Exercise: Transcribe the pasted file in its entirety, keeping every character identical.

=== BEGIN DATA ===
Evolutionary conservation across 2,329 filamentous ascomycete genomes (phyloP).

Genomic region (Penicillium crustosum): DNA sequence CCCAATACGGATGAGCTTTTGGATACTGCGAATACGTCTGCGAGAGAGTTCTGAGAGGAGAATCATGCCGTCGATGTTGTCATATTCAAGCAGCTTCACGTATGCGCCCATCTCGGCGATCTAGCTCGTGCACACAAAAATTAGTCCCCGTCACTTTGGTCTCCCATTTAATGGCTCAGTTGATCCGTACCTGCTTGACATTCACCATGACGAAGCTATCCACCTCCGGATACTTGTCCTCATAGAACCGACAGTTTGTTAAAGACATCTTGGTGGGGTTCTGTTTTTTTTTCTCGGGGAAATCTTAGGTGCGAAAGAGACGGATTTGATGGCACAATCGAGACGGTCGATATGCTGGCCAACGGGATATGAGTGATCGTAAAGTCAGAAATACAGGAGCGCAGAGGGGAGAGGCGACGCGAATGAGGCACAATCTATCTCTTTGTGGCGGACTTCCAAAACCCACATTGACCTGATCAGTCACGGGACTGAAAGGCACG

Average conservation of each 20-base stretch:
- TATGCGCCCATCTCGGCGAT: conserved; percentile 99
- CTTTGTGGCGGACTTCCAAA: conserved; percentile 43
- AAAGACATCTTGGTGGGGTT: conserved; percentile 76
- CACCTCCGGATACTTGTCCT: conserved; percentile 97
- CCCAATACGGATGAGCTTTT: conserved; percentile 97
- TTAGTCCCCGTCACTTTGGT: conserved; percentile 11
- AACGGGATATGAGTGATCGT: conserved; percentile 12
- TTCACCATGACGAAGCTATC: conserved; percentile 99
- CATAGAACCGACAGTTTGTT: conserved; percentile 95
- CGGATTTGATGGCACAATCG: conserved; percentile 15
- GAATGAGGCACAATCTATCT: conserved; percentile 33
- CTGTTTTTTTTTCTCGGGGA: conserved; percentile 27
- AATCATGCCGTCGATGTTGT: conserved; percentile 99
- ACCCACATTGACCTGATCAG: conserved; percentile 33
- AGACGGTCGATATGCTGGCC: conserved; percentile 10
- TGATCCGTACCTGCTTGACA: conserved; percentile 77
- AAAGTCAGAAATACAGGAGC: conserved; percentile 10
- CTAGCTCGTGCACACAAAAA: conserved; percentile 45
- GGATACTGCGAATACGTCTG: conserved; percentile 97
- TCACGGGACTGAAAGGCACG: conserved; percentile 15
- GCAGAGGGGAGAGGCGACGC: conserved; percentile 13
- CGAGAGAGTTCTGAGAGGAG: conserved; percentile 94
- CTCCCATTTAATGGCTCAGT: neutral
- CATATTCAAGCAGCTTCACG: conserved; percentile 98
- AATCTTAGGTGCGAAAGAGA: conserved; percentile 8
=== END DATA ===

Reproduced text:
Evolutionary conservation across 2,329 filamentous ascomycete genomes (phyloP).

Genomic region (Penicillium crustosum): DNA sequence CCCAATACGGATGAGCTTTTGGATACTGCGAATACGTCTGCGAGAGAGTTCTGAGAGGAGAATCATGCCGTCGATGTTGTCATATTCAAGCAGCTTCACGTATGCGCCCATCTCGGCGATCTAGCTCGTGCACACAAAAATTAGTCCCCGTCACTTTGGTCTCCCATTTAATGGCTCAGTTGATCCGTACCTGCTTGACATTCACCATGACGAAGCTATCCACCTCCGGATACTTGTCCTCATAGAACCGACAGTTTGTTAAAGACATCTTGGTGGGGTTCTGTTTTTTTTTCTCGGGGAAATCTTAGGTGCGAAAGAGACGGATTTGATGGCACAATCGAGACGGTCGATATGCTGGCCAACGGGATATGAGTGATCGTAAAGTCAGAAATACAGGAGCGCAGAGGGGAGAGGCGACGCGAATGAGGCACAATCTATCTCTTTGTGGCGGACTTCCAAAACCCACATTGACCTGATCAGTCACGGGACTGAAAGGCACG

Average conservation of each 20-base stretch:
- TATGCGCCCATCTCGGCGAT: conserved; percentile 99
- CTTTGTGGCGGACTTCCAAA: conserved; percentile 43
- AAAGACATCTTGGTGGGGTT: conserved; percentile 76
- CACCTCCGGATACTTGTCCT: conserved; percentile 97
- CCCAATACGGATGAGCTTTT: conserved; percentile 97
- TTAGTCCCCGTCACTTTGGT: conserved; percentile 11
- AACGGGATATGAGTGATCGT: conserved; percentile 12
- TTCACCATGACGAAGCTATC: conserved; percentile 99
- CATAGAACCGACAGTTTGTT: conserved; percentile 95
- CGGATTTGATGGCACAATCG: conserved; percentile 15
- GAATGAGGCACAATCTATCT: conserved; percentile 33
- CTGTTTTTTTTTCTCGGGGA: conserved; percentile 27
- AATCATGCCGTCGATGTTGT: conserved; percentile 99
- ACCCACATTGACCTGATCAG: conserved; percentile 33
- AGACGGTCGATATGCTGGCC: conserved; percentile 10
- TGATCCGTACCTGCTTGACA: conserved; percentile 77
- AAAGTCAGAAATACAGGAGC: conserved; percentile 10
- CTAGCTCGTGCACACAAAAA: conserved; percentile 45
- GGATACTGCGAATACGTCTG: conserved; percentile 97
- TCACGGGACTGAAAGGCACG: conserved; percentile 15
- GCAGAGGGGAGAGGCGACGC: conserved; percentile 13
- CGAGAGAGTTCTGAGAGGAG: conserved; percentile 94
- CTCCCATTTAATGGCTCAGT: neutral
- CATATTCAAGCAGCTTCACG: conserved; percentile 98
- AATCTTAGGTGCGAAAGAGA: conserved; percentile 8